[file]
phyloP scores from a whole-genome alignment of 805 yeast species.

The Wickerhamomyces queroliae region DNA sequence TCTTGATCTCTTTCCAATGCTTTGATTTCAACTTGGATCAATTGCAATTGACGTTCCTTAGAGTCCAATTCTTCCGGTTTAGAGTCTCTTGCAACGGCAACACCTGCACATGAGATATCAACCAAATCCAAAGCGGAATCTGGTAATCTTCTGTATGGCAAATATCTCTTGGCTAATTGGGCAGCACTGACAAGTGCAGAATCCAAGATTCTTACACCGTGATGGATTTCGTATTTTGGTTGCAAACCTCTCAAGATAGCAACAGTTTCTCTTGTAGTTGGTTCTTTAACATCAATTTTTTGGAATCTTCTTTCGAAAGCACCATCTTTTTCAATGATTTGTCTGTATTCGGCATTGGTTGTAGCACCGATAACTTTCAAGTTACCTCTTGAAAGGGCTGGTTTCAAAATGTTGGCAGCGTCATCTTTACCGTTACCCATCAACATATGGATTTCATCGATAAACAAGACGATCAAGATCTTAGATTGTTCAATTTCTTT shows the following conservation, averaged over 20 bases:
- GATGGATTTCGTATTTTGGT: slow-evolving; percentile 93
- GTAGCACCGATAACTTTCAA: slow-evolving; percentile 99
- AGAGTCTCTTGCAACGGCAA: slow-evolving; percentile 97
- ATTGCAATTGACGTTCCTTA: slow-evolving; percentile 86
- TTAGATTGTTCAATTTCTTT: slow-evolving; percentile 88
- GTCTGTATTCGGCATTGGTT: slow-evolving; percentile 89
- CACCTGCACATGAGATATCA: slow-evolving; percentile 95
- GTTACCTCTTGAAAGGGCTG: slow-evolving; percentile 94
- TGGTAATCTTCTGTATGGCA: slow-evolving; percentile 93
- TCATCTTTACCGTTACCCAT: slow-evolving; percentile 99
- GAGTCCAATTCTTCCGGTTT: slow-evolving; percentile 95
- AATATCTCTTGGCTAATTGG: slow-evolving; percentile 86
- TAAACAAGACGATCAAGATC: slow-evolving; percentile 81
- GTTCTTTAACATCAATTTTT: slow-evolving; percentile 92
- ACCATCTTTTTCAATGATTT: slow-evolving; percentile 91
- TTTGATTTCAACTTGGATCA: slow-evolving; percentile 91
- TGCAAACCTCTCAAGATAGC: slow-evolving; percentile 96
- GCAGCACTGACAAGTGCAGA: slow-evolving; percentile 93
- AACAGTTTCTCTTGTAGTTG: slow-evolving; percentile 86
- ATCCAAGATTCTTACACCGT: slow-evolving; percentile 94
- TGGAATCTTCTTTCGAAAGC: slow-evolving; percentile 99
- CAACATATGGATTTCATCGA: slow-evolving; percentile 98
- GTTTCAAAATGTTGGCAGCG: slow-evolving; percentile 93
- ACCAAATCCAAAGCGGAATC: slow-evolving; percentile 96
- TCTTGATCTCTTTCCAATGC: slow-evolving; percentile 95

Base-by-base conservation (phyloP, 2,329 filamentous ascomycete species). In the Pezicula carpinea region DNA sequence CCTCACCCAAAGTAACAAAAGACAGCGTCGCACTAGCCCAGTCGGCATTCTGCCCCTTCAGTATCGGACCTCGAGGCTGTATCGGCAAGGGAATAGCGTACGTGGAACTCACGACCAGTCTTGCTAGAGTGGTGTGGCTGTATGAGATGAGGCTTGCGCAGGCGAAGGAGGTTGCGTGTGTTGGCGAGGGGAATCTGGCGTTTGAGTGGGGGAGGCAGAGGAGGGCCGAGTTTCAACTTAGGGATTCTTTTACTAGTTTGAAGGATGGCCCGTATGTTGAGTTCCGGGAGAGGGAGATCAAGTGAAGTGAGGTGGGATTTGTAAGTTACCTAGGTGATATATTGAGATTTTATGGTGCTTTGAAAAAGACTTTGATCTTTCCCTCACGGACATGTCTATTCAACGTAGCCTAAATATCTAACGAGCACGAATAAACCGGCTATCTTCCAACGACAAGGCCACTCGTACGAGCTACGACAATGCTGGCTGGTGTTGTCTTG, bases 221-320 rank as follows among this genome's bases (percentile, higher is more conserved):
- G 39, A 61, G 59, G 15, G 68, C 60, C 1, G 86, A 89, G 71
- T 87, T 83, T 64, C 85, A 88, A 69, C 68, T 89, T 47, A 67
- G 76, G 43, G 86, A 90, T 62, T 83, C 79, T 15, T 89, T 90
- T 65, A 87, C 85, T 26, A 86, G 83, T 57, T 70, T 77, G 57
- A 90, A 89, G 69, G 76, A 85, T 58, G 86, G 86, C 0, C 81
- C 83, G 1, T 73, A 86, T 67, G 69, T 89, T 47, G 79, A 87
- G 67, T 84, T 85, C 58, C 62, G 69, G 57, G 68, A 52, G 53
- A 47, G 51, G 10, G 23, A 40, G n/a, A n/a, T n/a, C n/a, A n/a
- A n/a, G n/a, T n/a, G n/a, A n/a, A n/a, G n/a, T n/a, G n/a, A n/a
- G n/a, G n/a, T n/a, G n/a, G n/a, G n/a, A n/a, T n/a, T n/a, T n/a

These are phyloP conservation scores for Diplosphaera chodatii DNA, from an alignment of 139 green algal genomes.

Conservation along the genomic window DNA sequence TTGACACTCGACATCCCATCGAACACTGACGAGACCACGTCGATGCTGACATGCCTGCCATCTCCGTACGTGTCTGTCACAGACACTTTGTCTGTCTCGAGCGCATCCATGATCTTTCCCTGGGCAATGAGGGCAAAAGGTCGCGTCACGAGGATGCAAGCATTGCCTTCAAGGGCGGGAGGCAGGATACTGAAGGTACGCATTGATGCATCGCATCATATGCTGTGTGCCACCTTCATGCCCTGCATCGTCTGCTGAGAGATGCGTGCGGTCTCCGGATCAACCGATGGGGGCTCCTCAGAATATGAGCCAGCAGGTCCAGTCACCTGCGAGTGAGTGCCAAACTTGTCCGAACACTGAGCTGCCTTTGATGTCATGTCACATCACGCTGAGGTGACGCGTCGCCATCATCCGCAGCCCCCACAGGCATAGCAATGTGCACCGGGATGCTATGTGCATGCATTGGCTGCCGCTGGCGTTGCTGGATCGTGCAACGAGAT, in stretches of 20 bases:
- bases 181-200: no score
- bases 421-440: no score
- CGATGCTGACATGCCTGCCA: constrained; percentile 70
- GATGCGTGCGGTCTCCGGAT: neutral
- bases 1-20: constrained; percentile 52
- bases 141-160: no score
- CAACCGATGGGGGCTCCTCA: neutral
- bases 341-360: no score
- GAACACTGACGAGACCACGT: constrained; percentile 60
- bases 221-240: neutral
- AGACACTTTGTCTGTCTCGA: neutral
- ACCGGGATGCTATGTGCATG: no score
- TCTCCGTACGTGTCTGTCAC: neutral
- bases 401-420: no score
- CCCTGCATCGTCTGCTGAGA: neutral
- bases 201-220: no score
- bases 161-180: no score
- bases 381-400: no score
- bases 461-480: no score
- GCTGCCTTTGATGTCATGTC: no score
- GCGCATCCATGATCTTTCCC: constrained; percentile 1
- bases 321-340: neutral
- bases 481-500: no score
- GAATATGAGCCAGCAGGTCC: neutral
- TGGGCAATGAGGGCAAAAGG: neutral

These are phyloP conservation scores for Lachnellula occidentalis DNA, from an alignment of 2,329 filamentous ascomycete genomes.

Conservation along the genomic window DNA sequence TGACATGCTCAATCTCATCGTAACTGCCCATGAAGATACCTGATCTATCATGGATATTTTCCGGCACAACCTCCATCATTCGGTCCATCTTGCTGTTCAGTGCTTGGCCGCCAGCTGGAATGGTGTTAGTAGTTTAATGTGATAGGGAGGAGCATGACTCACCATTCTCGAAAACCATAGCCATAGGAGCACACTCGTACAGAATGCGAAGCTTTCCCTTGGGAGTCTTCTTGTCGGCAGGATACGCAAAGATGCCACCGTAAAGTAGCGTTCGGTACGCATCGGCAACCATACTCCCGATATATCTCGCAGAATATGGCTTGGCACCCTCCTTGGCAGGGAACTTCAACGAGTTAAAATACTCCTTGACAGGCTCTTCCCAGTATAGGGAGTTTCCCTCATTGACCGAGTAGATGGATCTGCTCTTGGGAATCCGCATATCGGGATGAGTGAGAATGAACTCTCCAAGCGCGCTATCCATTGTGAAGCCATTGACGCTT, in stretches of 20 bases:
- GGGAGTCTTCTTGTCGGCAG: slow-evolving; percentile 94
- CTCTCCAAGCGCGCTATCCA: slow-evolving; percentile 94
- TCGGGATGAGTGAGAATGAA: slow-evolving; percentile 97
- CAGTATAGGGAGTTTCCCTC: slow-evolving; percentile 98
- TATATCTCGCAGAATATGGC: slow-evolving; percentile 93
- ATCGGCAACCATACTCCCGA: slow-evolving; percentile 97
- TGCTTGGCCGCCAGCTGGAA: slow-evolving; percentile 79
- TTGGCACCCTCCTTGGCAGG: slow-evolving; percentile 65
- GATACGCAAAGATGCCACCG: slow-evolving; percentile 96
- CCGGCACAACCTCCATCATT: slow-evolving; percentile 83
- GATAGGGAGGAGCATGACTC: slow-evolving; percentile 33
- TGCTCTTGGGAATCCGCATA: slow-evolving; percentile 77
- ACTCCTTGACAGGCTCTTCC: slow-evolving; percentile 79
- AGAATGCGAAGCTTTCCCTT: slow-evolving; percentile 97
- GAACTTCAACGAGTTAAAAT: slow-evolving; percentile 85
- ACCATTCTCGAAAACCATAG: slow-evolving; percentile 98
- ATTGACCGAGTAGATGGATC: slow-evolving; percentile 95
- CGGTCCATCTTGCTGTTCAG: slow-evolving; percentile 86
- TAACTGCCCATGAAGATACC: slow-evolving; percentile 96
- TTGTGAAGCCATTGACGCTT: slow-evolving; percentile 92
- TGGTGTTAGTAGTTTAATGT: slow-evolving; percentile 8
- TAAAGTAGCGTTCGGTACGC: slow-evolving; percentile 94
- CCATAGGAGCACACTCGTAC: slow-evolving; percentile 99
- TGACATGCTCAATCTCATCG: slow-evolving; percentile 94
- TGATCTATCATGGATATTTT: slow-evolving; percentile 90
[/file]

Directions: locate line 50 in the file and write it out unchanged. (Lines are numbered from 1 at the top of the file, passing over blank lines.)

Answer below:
- bases 221-240: neutral